Basil's Views on Human Nature
The third quality one can see about St. Basil from his homily is that he truly knows human nature. St. Basil it seems knows human nature and its temptations very well. He knows the temptations that the rich go through; how money can consume them and cause them to horde their wealth for themselves. It takes them over and causes them to neglect their brother and sisters. “Money fills your mind. You dream of it; sleeping and waking you hunger for it. Just as the insane see no reality, only the vision that torments them, so your soul, obsessed by avarice, sees all things as gold, all things as silver, You look more readily at gold than at the sun. You would change everything into gold, and this you try to do with all you power.” He knows that there is only one way to happiness, and that the rich must let go of their wealth and embrace the Gospel to be free and to be truly happy.
Basil's Own Conversion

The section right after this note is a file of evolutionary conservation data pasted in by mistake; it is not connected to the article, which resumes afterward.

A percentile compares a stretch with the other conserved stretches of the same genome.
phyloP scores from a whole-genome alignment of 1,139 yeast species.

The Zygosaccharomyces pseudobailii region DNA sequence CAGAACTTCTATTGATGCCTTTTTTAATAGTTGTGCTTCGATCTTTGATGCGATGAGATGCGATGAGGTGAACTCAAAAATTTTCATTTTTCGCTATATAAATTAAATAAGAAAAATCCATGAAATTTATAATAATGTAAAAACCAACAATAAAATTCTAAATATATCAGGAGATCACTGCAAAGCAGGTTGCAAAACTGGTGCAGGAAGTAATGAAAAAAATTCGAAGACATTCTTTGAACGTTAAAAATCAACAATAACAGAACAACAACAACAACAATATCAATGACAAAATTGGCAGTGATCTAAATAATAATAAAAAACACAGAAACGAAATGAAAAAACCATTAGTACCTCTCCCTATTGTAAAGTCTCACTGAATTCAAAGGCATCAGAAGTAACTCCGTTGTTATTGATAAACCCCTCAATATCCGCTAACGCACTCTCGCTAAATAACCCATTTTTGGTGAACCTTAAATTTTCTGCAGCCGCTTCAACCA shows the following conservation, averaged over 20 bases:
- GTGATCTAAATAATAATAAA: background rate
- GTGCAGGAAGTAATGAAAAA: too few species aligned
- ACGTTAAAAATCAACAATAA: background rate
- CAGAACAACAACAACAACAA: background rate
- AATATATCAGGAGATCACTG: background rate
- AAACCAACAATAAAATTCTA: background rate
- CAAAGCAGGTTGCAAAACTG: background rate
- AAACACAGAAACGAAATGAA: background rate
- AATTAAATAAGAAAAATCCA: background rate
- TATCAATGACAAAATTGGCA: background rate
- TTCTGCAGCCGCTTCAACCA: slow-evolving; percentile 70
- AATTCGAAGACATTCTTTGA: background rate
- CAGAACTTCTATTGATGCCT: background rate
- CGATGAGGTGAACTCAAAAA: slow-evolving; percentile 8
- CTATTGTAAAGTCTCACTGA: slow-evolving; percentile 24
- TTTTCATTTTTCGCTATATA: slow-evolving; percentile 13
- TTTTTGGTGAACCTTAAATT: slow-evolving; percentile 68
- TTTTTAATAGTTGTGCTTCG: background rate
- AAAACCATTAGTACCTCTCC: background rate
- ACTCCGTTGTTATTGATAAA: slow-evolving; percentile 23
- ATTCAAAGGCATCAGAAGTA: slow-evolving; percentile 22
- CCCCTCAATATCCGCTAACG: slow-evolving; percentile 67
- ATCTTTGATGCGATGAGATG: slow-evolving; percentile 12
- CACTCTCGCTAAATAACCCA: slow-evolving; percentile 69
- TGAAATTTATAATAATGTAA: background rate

The fourth quality one can see through his homily is that it seems that throughout this work, that Basil is saying these points that have been mentioned in this paper so eloquently and powerfully because he knows them from his own personal experience. Many times he urges the rich to let go of the things of this world and turn to the Gospel; or to be stewards with what they have been given. This, it seems, reflects his own life. Basil grew up rich, received a first class education, but then faltered in his faith some. So it seems from the way he turned out, that he must have had a profound conversion and come to realize that the things of this world are passing and that true freedom is found in Jesus Christ. This was why he let go of his secular career and was baptized; why he sold all he had to help the poor and began to live a life of asceticism, just like he was telling the rich to let go of the attachment to their wealth. And also one can see that Basil wanted to be a steward of his great knowledge and skills. The very skills he had been given with knowledge and rhetoric, he realizes were given to him to be his way to get to heaven through using them. This is why he goes to the different monastic centers of the east to study and learn their ways. And also this is why he allows himself to be made a priest and a Bishop, to serve others with his skills. This is why he urges his people to be stewards of what they have; it is their way to heaven. In a sense, all the things that Basil is telling the congregation can be applied to his own life in some way. So Basil is not just speaking pious words, he knows them to be true through experience. Basil comments on his conversion: